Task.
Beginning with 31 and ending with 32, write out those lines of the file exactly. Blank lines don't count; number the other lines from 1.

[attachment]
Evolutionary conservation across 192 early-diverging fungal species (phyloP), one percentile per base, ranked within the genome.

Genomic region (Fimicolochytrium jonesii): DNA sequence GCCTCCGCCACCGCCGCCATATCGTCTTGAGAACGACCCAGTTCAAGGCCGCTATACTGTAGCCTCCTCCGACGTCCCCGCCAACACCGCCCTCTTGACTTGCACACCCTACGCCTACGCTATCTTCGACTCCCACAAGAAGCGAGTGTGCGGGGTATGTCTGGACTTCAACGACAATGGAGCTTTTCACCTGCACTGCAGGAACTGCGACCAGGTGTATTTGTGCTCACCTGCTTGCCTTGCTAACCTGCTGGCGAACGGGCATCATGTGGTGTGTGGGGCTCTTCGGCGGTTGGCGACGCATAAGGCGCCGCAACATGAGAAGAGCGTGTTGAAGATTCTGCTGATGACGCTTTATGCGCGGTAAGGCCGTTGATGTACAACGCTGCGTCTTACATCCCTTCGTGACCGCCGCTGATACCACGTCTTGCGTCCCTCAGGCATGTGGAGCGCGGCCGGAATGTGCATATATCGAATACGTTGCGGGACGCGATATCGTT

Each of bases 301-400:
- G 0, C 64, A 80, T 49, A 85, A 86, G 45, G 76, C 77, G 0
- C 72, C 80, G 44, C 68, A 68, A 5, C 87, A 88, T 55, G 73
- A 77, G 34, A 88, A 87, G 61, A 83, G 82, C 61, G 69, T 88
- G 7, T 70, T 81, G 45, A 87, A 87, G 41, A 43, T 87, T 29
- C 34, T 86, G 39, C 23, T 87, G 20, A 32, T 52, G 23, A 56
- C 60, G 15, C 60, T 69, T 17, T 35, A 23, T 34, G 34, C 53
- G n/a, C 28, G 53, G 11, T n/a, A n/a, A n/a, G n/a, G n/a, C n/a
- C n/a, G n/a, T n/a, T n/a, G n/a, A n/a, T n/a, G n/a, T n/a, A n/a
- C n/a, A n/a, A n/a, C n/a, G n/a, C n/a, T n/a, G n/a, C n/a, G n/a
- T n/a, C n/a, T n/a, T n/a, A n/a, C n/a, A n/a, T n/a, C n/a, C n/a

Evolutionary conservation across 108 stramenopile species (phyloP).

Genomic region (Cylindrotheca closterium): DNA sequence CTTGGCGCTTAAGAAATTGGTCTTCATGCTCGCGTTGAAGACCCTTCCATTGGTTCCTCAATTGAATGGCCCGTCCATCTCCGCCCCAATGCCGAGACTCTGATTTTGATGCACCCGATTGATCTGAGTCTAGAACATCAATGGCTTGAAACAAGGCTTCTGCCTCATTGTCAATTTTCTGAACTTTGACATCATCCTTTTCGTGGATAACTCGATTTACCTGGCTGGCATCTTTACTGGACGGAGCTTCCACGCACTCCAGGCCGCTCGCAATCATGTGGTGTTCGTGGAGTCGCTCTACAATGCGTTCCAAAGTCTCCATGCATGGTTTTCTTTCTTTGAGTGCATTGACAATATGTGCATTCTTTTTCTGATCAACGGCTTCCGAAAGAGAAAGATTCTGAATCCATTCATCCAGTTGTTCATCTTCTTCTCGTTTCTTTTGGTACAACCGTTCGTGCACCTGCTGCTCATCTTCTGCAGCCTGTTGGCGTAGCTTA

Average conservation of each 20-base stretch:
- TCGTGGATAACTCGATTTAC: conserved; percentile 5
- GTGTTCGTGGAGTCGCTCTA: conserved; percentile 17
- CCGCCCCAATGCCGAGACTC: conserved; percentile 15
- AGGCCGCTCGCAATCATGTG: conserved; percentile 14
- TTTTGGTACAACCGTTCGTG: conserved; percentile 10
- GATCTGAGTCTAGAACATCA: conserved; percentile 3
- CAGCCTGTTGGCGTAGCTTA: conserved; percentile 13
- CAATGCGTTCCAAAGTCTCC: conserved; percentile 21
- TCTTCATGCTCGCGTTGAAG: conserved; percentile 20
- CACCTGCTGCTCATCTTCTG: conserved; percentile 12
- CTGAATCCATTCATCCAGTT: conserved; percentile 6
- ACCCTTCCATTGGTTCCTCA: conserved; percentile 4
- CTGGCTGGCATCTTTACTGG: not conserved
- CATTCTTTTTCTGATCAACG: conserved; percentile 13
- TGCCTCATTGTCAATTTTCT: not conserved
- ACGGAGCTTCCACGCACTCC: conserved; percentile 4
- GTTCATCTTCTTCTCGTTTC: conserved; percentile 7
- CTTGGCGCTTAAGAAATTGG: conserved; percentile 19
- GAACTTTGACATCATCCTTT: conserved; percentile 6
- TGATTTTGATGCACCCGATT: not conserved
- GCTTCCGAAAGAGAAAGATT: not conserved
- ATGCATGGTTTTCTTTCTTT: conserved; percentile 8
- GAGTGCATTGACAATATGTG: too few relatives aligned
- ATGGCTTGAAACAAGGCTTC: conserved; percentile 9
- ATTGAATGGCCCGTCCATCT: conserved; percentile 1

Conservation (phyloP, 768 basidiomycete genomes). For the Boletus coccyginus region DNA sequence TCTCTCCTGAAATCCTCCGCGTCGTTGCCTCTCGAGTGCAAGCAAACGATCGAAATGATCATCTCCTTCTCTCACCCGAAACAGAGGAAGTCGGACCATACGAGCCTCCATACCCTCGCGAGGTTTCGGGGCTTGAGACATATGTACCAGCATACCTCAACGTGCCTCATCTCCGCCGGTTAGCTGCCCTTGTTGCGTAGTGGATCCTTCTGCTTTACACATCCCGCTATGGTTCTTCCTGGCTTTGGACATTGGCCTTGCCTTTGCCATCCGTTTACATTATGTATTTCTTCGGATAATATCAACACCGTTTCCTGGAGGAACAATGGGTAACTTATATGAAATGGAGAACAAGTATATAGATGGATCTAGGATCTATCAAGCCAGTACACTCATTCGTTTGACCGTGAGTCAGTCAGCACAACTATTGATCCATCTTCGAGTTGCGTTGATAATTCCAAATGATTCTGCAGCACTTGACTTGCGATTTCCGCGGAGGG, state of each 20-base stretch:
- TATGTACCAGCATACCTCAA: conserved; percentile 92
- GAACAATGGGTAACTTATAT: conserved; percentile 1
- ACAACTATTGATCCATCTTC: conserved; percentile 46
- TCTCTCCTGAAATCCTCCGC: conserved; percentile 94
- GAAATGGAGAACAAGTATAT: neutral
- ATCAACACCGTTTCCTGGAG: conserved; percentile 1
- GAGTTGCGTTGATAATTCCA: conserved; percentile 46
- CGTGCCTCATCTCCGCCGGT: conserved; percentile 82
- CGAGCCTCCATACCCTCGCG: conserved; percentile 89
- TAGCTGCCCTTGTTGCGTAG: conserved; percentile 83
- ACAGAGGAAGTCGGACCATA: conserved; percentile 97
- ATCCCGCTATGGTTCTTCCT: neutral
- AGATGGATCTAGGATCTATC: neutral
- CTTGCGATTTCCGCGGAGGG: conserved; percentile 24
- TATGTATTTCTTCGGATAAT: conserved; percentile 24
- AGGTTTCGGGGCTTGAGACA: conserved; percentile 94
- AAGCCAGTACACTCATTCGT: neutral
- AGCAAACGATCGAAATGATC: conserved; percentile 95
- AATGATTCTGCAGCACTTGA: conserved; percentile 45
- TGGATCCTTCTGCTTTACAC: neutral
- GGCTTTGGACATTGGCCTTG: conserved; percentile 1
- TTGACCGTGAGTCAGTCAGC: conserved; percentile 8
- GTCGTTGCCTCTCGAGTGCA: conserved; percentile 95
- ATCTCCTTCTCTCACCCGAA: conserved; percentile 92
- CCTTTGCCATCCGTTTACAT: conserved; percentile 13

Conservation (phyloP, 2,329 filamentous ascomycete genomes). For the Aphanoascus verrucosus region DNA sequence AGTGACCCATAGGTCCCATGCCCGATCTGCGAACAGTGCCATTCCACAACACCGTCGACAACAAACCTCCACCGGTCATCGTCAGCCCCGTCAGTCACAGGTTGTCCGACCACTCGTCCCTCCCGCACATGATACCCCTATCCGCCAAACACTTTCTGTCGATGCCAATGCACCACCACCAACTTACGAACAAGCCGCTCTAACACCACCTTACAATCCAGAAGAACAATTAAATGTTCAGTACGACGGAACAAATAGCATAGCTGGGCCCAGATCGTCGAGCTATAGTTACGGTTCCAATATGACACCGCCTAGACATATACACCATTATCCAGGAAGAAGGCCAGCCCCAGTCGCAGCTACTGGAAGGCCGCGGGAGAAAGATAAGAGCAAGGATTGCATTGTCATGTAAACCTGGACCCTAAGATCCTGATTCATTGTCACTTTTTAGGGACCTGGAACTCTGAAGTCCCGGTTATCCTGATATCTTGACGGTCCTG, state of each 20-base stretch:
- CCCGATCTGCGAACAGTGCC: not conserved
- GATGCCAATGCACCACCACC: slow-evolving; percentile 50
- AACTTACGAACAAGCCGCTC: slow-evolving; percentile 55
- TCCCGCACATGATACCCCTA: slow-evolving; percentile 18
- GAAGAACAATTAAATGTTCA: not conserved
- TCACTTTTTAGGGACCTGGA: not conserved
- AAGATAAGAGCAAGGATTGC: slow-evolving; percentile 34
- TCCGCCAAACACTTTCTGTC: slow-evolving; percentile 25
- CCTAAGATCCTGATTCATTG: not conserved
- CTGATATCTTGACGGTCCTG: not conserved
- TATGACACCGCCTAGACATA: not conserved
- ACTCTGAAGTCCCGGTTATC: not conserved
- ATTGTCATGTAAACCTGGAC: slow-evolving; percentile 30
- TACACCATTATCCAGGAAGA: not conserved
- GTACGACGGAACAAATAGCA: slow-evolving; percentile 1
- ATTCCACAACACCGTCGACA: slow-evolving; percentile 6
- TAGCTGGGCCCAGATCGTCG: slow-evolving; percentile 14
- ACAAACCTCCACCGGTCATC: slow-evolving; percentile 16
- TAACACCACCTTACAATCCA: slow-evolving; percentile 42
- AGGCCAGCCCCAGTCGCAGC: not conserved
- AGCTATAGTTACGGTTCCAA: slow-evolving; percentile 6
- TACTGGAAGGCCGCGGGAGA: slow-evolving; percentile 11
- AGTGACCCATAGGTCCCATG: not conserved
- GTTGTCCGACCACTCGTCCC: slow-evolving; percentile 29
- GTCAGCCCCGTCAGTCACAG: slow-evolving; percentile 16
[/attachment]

- TGCCTCATTGTCAATTTTCT: not conserved
- ACGGAGCTTCCACGCACTCC: conserved; percentile 4